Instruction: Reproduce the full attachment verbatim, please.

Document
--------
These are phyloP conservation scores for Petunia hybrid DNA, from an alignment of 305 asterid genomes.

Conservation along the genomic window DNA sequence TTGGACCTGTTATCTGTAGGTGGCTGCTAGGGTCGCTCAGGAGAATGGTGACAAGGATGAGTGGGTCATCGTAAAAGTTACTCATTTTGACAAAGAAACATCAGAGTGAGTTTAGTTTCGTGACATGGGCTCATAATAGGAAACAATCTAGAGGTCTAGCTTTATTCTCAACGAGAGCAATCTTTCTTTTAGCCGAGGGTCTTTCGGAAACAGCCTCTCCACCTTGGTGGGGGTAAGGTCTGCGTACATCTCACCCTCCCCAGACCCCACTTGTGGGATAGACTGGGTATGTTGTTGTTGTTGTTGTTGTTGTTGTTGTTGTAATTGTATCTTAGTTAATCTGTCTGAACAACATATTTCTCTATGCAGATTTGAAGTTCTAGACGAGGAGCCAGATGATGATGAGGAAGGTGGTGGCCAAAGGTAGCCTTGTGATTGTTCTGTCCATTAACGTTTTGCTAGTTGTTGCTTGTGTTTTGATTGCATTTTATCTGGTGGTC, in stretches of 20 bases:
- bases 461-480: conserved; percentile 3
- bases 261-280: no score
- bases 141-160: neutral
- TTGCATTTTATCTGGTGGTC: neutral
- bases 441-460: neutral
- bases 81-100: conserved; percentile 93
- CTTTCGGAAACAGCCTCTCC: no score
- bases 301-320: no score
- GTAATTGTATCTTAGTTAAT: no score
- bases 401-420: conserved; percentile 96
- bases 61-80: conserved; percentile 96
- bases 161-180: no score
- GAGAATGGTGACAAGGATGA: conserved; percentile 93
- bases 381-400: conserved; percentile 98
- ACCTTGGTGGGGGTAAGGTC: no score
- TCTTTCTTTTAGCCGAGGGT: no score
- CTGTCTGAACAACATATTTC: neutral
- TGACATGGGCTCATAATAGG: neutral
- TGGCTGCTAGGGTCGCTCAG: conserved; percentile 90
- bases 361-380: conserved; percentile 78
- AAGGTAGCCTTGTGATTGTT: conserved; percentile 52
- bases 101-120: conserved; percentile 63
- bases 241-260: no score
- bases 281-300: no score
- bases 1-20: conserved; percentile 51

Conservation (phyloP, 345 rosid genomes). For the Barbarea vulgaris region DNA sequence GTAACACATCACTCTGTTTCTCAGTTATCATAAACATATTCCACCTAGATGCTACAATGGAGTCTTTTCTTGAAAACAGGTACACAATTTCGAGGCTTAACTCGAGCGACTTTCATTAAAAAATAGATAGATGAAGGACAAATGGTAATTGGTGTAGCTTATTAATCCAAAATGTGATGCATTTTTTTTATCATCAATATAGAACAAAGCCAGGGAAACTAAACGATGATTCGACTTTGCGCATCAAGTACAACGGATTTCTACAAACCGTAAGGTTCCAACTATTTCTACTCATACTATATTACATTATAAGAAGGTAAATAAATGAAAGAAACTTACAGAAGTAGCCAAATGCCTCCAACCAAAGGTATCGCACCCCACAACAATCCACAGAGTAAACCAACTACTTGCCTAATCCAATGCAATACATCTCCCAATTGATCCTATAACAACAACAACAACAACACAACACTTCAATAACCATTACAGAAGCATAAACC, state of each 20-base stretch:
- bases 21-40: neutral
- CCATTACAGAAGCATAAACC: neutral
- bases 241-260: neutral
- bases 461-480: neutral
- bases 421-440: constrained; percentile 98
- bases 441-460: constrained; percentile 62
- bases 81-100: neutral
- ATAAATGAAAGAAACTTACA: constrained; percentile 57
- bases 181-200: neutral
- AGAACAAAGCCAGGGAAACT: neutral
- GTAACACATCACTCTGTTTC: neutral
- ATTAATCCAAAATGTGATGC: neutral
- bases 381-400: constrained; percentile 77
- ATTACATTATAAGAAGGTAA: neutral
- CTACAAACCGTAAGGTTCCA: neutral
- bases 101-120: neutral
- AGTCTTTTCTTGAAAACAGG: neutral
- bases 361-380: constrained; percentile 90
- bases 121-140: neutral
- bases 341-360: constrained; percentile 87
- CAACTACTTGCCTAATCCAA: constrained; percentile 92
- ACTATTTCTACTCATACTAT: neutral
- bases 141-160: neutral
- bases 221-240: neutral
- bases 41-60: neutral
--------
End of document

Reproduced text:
These are phyloP conservation scores for Petunia hybrid DNA, from an alignment of 305 asterid genomes.

Conservation along the genomic window DNA sequence TTGGACCTGTTATCTGTAGGTGGCTGCTAGGGTCGCTCAGGAGAATGGTGACAAGGATGAGTGGGTCATCGTAAAAGTTACTCATTTTGACAAAGAAACATCAGAGTGAGTTTAGTTTCGTGACATGGGCTCATAATAGGAAACAATCTAGAGGTCTAGCTTTATTCTCAACGAGAGCAATCTTTCTTTTAGCCGAGGGTCTTTCGGAAACAGCCTCTCCACCTTGGTGGGGGTAAGGTCTGCGTACATCTCACCCTCCCCAGACCCCACTTGTGGGATAGACTGGGTATGTTGTTGTTGTTGTTGTTGTTGTTGTTGTTGTAATTGTATCTTAGTTAATCTGTCTGAACAACATATTTCTCTATGCAGATTTGAAGTTCTAGACGAGGAGCCAGATGATGATGAGGAAGGTGGTGGCCAAAGGTAGCCTTGTGATTGTTCTGTCCATTAACGTTTTGCTAGTTGTTGCTTGTGTTTTGATTGCATTTTATCTGGTGGTC, in stretches of 20 bases:
- bases 461-480: conserved; percentile 3
- bases 261-280: no score
- bases 141-160: neutral
- TTGCATTTTATCTGGTGGTC: neutral
- bases 441-460: neutral
- bases 81-100: conserved; percentile 93
- CTTTCGGAAACAGCCTCTCC: no score
- bases 301-320: no score
- GTAATTGTATCTTAGTTAAT: no score
- bases 401-420: conserved; percentile 96
- bases 61-80: conserved; percentile 96
- bases 161-180: no score
- GAGAATGGTGACAAGGATGA: conserved; percentile 93
- bases 381-400: conserved; percentile 98
- ACCTTGGTGGGGGTAAGGTC: no score
- TCTTTCTTTTAGCCGAGGGT: no score
- CTGTCTGAACAACATATTTC: neutral
- TGACATGGGCTCATAATAGG: neutral
- TGGCTGCTAGGGTCGCTCAG: conserved; percentile 90
- bases 361-380: conserved; percentile 78
- AAGGTAGCCTTGTGATTGTT: conserved; percentile 52
- bases 101-120: conserved; percentile 63
- bases 241-260: no score
- bases 281-300: no score
- bases 1-20: conserved; percentile 51

Conservation (phyloP, 345 rosid genomes). For the Barbarea vulgaris region DNA sequence GTAACACATCACTCTGTTTCTCAGTTATCATAAACATATTCCACCTAGATGCTACAATGGAGTCTTTTCTTGAAAACAGGTACACAATTTCGAGGCTTAACTCGAGCGACTTTCATTAAAAAATAGATAGATGAAGGACAAATGGTAATTGGTGTAGCTTATTAATCCAAAATGTGATGCATTTTTTTTATCATCAATATAGAACAAAGCCAGGGAAACTAAACGATGATTCGACTTTGCGCATCAAGTACAACGGATTTCTACAAACCGTAAGGTTCCAACTATTTCTACTCATACTATATTACATTATAAGAAGGTAAATAAATGAAAGAAACTTACAGAAGTAGCCAAATGCCTCCAACCAAAGGTATCGCACCCCACAACAATCCACAGAGTAAACCAACTACTTGCCTAATCCAATGCAATACATCTCCCAATTGATCCTATAACAACAACAACAACAACACAACACTTCAATAACCATTACAGAAGCATAAACC, state of each 20-base stretch:
- bases 21-40: neutral
- CCATTACAGAAGCATAAACC: neutral
- bases 241-260: neutral
- bases 461-480: neutral
- bases 421-440: constrained; percentile 98
- bases 441-460: constrained; percentile 62
- bases 81-100: neutral
- ATAAATGAAAGAAACTTACA: constrained; percentile 57
- bases 181-200: neutral
- AGAACAAAGCCAGGGAAACT: neutral
- GTAACACATCACTCTGTTTC: neutral
- ATTAATCCAAAATGTGATGC: neutral
- bases 381-400: constrained; percentile 77
- ATTACATTATAAGAAGGTAA: neutral
- CTACAAACCGTAAGGTTCCA: neutral
- bases 101-120: neutral
- AGTCTTTTCTTGAAAACAGG: neutral
- bases 361-380: constrained; percentile 90
- bases 121-140: neutral
- bases 341-360: constrained; percentile 87
- CAACTACTTGCCTAATCCAA: constrained; percentile 92
- ACTATTTCTACTCATACTAT: neutral
- bases 141-160: neutral
- bases 221-240: neutral
- bases 41-60: neutral